I’ve written before about some of the lessons we can learn from the techniques sports psychologists use to improve performance and how they can be applied to the business environment.

So after the great successes of the 2012 London Olympic Games and Team GB, I’ve put some thought to the key lessons we can take from the inspirational sportsmen and women who have graced our screens over the past few weeks.

1.      Have a vision and clear objectives. All the athletes who made it to the 2012 Olympics would have had a definite target in mind; whether to beat a PB, make it through the heats or win a medal. Similarly, it’s important when running a business to have a “grand vision” of what you want to aim for. Then break this grand vision down into the smaller steps you need to attain to see you on your way. These more attainable targets, set on a monthly or six monthly basis, can then become your game plan.

2.      Small, incremental steps make a big difference over time. Rome wasn’t built in a day, nor did Michael Phelps become one of the greatest Olympians overnight. Athletes improve by making small changes and setting small challenges daily and building up over time – similar to the Japanese approach known as kaizen. The same applies to business – why not think of three small changes that will improve the way you operate and aim to implement them by the end of the month?

3.      Make it measurable. Every athlete in the games was driven by measurable targets to within milliseconds or millimetres. Do the same for your business. Establish targets for yourself and your staff that will stretch you and hold yourselves to account against those metrics.

4.      You don’t get anywhere without heart. Energy, passion, conviction, enthusiasm. Whatever you choose to call it, the athletes who’ve made it to Olympic level are passionate about what they do. There’s no point running a business unless you are prepared to throw your energies into it. Enthusiasm infects and fires up employees and customers alike, whilst a lack of conviction can have the converse effect.

5.              Don’t give up when the going gets tough. Some of our Team GB medal winning athletes didn’t receive any funding from the Lottery. Some have been through terrible family tragedy or horrific injuries. But they kept at it. Tenacity, dedication and resilience are as vital in business as they are in sport. There will be knockbacks (they’re part of the package) but don’t let them destroy you. Learn from them if you can, recover as quickly as you can and then move on. It’ll make your victory all the sweeter when you attain your business goals.

6.      Dare to be unorthodox. The Olympic Games are full of stories of people who’ve challenged convention, from Jesse Owens to Dick Fosbury to Oscar Pistorius, the “Blade Runner” who took on the Olympic authorities to participate in the 2012 games. Sometimes the way things have always been done needs to be shaken up to achieve competitive advantage. Some of the best business ideas have been formed by challenging received wisdoms and changing the rules of the game. As Henry Ford said, “If I had asked people what they wanted, they’d have said faster horses.”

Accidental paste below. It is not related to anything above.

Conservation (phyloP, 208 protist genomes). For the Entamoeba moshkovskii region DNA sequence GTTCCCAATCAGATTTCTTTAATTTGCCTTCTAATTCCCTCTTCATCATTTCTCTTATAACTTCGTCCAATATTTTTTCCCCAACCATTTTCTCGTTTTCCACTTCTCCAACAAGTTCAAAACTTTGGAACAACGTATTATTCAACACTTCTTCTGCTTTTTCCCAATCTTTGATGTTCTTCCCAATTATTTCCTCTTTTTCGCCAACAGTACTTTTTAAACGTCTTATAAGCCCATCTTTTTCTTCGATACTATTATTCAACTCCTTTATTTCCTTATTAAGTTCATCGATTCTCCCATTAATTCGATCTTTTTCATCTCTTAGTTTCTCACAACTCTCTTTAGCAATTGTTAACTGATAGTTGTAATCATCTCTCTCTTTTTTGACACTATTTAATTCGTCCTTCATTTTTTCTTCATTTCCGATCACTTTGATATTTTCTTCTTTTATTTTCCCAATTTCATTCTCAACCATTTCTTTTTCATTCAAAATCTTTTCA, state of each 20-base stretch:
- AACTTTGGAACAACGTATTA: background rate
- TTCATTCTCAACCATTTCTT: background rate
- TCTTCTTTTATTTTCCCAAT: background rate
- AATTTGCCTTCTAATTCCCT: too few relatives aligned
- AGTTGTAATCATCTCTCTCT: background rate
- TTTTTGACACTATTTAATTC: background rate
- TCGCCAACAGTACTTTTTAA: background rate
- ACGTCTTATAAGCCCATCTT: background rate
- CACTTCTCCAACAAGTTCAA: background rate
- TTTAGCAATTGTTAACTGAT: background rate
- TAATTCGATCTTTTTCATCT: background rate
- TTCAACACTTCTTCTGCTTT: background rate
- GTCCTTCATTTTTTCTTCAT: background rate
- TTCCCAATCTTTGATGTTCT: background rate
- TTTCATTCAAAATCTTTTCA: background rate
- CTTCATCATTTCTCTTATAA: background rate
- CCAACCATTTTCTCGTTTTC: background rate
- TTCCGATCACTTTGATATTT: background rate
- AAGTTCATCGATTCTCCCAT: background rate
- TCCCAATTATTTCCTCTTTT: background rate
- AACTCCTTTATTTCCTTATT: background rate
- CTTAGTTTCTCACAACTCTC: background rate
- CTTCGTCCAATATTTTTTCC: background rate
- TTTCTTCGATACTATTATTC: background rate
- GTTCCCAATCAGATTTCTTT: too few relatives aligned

7.      Keep your eyes on the prize. Focus is absolutely essential to becoming an elite athlete. These people know what they want and go after it single-mindedly. Having clarity of vision allows you to know what you’re supposed to be doing and enables you to become consumed by it. Focus also means learning how to say no, as Steve Jobs pointed out, and on concentrating on what actually matters to the game plan. It means exercising a huge amount of discipline and making sacrifices to achieve what you really want. An important and a tough lesson, whether you’re building a great business or winning Olympic medals.

8.      Train your brain.  Training consistently over many years is what propelled the athletes we saw in the games from gifted individuals to Olympians at the pinnacles of their sports. Continuous, regular effort is the only way to achieve results. In the same way, keep pushing yourself in business. Keep edging forward towards your goals, keep challenging yourself and your staff and most importantly, keep learning. “Leadership and learning are indispensable to each other,” said JFK.

9.      If you build it, they will come. Top athletes believe in themselves and their abilities unequivocally and set a high bar to achieve their dreams. They use techniques such as visualisation to work through fears, get themselves in the right mindset and overcome limiting beliefs. In the same way, in business it can help to “act as if”. Believe you’re already the best in your business, act as though you are and offer the service to match. It costs nothing to have self-belief, so what do you have to lose? As William James said: “Act as if what you do makes a difference. It does.”

10.  Performance is all that matters. Here’s a good quote to finish on. “Practice does not make perfect. Only perfect practice makes perfect.” So said Vince Lombardi, a famous coach in American football. Ultimately as a business all your customers really care about is your performance – and so should you. Whether you’re a world class athlete or a great business person, you need to deliver consistently excellent performance, time after time after time. That’s how you’ll be judged. But perhaps by taking a few lessons from the excellence demonstrated by our Olympians and by putting a few of their disciplines into practice, you’ll be giving yourself and your business a good chance of delivering a top class, gold medal winning performance.

By Deborah Done, managing director of Nab Communications.